Aug. 10-23, 2001
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U.Va. helps teens improve tech skills

By Matt Kelly

Breaking into the job market can be hard to do, but a new town/gown alliance has given some teens a leg up.

Matt Kelly
Network Administrator Aron Teel (left) works step by step through a computer problem with intern Dana Gelb.

This summer the Charlottesville Albemarle School Business Alliance, working with the IT Academy and the Charlottesville Albemarle Technical Education Center, sponsored 21 internships in the information technology field for area high school students to learn some jobs from the ground up. The IT Academy was established by CATEC to assist high school students training in the information technology fields to make the transition from secondary to post-secondary education.
Three of the interns worked at U.Va.

Aimee Westcott, who worked for assistant professor Dorothy Vasquez-Levy at the Curry School of Education, said her internship helped her develop new skills and expand her work experience. Part of a team working on a civil rights project Web site, Westcott scanned in information and added audio. She has applied some of her new skills to her own Web page.

Danny Cohen worked at the Medical Center on medical automation research, Web design and digital image projects. He also assisted in a summer robotics camp.

“I started out doing grunge work on a program with robots,” he said. “Then I moved up to doing research they didn’t have time to do.”

He said one project involved printing bar codes on Petri dishes, so he first researched bar codes and their applications.

Cohen said the researchers worked different hours, some late into the night and there would be times when he worked independently.

“It was not really a normal business,” he said. “People just left when their work was done. Sometimes the office was empty and sometimes people would work all weekend.”

Cohen said the internship beefed up his work skills. “I learned to listen to [a variety of] ideas,” he said.

Dana Gelb, who worked with Network Administrator Aron Teel in Madison Hall, produced a computer animation video for an in-house demonstration among his work projects.

“This has enhanced my problem-solving abilities,” he said of his internship. “I have gained confidence because I have put my skills to work.”

Cohen and Westcott agreed that the internships boosted their self-confidence.

“I had to go up to people and talk to them,” Cohen said. “I’m not as shy as I used to be. Because I had to gain information I was forced to be more social.”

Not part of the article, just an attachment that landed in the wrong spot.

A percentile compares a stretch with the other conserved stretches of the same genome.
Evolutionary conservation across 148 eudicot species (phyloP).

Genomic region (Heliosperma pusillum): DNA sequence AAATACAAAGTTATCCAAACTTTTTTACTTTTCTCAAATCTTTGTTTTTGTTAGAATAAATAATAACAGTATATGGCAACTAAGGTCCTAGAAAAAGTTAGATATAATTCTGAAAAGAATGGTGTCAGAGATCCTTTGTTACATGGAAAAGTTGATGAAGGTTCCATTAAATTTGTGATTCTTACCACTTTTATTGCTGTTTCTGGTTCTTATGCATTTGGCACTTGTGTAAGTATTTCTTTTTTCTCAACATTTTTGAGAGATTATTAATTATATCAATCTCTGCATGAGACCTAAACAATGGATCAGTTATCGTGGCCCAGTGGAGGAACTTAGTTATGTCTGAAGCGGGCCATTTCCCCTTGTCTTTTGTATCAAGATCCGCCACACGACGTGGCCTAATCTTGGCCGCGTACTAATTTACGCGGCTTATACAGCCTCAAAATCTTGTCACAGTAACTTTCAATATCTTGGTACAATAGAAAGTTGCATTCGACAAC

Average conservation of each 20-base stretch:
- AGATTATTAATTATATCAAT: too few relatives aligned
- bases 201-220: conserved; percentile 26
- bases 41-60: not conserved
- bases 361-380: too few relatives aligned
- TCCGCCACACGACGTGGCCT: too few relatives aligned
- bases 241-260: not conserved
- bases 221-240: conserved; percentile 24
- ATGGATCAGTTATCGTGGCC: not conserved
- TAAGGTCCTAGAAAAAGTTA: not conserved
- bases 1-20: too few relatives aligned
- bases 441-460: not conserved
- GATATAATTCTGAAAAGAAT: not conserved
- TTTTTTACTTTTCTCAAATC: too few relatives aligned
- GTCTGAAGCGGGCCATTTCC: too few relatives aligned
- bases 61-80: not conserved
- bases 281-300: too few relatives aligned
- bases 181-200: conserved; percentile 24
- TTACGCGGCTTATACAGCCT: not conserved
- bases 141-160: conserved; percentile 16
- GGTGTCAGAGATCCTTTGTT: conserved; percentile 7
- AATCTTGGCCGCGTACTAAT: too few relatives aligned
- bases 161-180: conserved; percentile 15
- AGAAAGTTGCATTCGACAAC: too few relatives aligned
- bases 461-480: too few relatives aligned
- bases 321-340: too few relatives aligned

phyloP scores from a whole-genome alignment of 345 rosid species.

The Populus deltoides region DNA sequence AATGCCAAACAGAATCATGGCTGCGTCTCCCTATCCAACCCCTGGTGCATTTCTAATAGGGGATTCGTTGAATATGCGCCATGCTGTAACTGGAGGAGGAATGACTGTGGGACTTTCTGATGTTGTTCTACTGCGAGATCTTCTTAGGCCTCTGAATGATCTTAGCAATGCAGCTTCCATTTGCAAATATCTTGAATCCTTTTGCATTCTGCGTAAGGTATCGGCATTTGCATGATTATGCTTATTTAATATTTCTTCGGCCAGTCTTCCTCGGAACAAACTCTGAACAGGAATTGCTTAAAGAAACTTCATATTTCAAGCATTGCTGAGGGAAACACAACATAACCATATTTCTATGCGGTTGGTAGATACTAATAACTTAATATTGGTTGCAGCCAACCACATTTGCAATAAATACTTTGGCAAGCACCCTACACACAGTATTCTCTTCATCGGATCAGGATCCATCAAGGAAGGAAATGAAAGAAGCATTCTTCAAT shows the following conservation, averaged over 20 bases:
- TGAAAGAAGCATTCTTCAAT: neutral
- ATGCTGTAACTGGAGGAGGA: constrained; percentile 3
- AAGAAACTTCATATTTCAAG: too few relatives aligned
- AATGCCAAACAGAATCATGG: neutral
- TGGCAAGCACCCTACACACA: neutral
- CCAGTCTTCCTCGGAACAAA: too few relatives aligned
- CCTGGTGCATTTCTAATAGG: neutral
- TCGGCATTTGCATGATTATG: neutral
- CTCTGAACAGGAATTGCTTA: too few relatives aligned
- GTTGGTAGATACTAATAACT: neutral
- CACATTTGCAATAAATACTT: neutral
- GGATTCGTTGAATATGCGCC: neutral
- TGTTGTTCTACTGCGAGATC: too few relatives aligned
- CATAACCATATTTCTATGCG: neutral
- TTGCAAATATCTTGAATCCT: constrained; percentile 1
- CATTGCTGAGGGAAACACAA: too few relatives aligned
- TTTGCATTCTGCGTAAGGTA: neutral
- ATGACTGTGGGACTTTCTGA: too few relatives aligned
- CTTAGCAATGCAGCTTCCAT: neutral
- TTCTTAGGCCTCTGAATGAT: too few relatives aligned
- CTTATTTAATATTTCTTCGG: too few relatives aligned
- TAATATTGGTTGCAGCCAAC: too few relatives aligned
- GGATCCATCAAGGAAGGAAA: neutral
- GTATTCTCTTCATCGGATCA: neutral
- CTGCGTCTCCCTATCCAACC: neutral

Teel said the program was a good experience for him.

“It’s exciting to watch somebody learn,” he said. “When you are struggling through trying to solve a problem and you have someone to talk to, even if they don’t understand it, just explaining it can open the whole problem up for solution.”

Teel, who said he would be willing to take another intern in the future, said it can also be helpful having someone there just questioning assumptions.

“Danny’s internship at Medical Automation Research Center was a valuable experience for both parties,” Sarah Wood, robotics education outreach coordinator, said. “He gained important workplace skills and knowledge about complex medical automation technology while we benefited from his computer and design skills.”

This year was the maiden voyage of the internship program. Lucinda Childs-White, director of staffing for human resources at the University and a member of the CASBA advisory board, said U.Va. had agreed to take one intern. But when some businesses had to withdraw, the University agreed to take more interns, she said.
Departments didn’t take the interns unless they were willing to provide them with the support they needed, Childs-White said. “We didn’t want to place the kids and have them bored.”

As a human resource specialist, Childs-White knows that information technology jobs can be difficult to fill, and the internships exposed the teens to potential job opportunities. She said it also gives employers an opportunity to see what the students offer and for the students to see what the workplace provides.

“There is a shortage of IT workers, so we need to grow our own,” Childs-White said.

She hopes once these students graduate from college they will come back to the community instead of looking for work elsewhere. By building relationships with mentors, this year’s interns can get recommendations and/or the mentors can connect students with employers, she said.

There were 50 students in the IT Academy this year and 84 students are signed up for next year.

In a recent luncheon honoring the students and their mentors, Chris Root, who taught the students in classroom sessions on Wednesdays, said the students were the “best of the best.” He said CASBA was very important because of increasing demands being placed on the schools.


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